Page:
I pride myself on seeing things through, my word is part of who I am, so when I say I’m going to do something, I follow through. However, I have a confession to make, I recently quit what could be perceived as one of the most amazing opportunities I’ve had.
Antler is a technology accelerator, they chose me and a phenomenal peer group of 70 extremely bright humans to become the next wave of tech entrepreneurs in Australia. Eight weeks in a room, creating ideas, sprinting to validate them and learning from one another. A $100,000 dangling carrot at the end to take a great idea to the next stage and share it with venture capitalists for longer-term investment.
I went in with the human business that I had spent four years evolving and a mission to positively impact the lives of others at scale. My intention was to take the learnings of our Intentional Adaptability Assessment and educational programs and use technology to take it to a broader global audience.
Whilst in Antler I learnt so much about the tech-based learning market and where it was heading. The opportunity in education is huge, did you know $200billion is spent in the United States alone on corporate learning? Interestingly, less than 10% of that investment is transferred into on the job skill. With the size of the prize so big, there are some really interesting tech tools available to improve online learning. Take a look at Gamelearn who use gamification to teach valuable skills or BetterUp or Fifteen5 who are providing online coaching and performance management. There is also a push towards Personal Learning Clouds where learners can cherry-pick their learning experience and companies can track their progression.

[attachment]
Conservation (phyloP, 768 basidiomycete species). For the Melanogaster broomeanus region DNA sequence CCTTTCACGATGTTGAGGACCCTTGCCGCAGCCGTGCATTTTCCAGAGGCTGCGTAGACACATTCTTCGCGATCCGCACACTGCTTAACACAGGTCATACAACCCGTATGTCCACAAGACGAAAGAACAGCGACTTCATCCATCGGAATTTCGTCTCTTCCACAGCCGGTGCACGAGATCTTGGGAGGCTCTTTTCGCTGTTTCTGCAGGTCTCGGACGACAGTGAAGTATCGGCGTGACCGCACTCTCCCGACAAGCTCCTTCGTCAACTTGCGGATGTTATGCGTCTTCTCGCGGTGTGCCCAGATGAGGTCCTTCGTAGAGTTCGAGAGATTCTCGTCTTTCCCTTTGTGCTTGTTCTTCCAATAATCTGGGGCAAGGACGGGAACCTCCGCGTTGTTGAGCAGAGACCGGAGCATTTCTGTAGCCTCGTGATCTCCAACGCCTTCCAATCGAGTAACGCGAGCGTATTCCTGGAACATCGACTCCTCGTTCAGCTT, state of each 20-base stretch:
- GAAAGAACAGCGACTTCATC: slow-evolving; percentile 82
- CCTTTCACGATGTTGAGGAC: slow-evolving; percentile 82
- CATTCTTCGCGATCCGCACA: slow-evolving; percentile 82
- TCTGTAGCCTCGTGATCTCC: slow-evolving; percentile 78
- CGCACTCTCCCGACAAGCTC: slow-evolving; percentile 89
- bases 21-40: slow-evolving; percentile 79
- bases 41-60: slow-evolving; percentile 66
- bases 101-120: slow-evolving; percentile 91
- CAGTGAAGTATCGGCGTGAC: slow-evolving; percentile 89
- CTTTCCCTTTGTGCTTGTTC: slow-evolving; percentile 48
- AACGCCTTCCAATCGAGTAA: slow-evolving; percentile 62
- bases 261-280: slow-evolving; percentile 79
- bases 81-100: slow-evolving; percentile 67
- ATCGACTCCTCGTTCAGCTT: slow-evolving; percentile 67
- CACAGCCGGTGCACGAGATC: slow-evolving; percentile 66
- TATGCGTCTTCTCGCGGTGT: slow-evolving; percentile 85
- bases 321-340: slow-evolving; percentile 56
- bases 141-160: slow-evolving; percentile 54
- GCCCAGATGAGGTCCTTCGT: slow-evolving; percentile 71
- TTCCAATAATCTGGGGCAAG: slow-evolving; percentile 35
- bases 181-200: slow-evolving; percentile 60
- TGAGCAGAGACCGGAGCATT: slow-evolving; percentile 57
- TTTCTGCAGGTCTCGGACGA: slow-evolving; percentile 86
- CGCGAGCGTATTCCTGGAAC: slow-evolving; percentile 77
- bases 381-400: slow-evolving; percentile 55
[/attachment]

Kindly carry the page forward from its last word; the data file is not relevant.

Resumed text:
The more time I spent exploring online learning the more I realised it went against the grain of what we were creating at BKindred. So many of my customers have told me of their huge investment in online learning and how it doesn’t stick. Equally, our greatest feedback when we run programs is always that the human element of connecting around a shared pain point and working it through is what people love. Especially in a world where human connection is on the decline and so many of us feel alone. I came to realise that the human element of what we do is our greatest point of difference. I also firmly believe that in the coming years we will see a huge shift back towards human-based businesses as we start to long for the things that tech just can’t replace...human beings.
So, after five weeks of trying to create a tech product, it became very clear to me that I didn’t want a tech business. I wanted a human business that would be amplified by technology, which would mean that my business model would always have a strong capital component in people. The things I love about my work are human interaction, being fully present in the learning experience and watching people’s faces light up as they make a personal transformation. Whilst this is what I want, I came to the realisation that this type of business was not a fit with the Antler program, nor would it be appealing to tech venture capitalists, which is completely understandable.
After days of soul searching and battling a heavy internal resistance about quitting, failing even, I decided to walk away from Antler. I wanted to create the space for me to continue my research and educational program development in a way that is true to who I am and the things that I value most. I am extremely grateful to the team at Antler for the opportunity, the amazing learning and the 70 Rockstars I now call friends.
The greatest learning in this whole experience has been accepting that quitting is totally OK when it is linked to what truly matters to you. Antler is doing great things it just wasn’t a fit for who I am and the dream I have for my business.
Last week I started full time for eight weeks in the first Australian Antler Cohort in Sydney. Antler is an incubator program that focuses on creating the next wave of tech companies. They had over 1000 applicants but accepted only 71 amazing humans of which I was fortunate enough to be one. Some may consider this a success but at the end of week one, I found myself questioning if this is success, why do I feel so uncomfortable?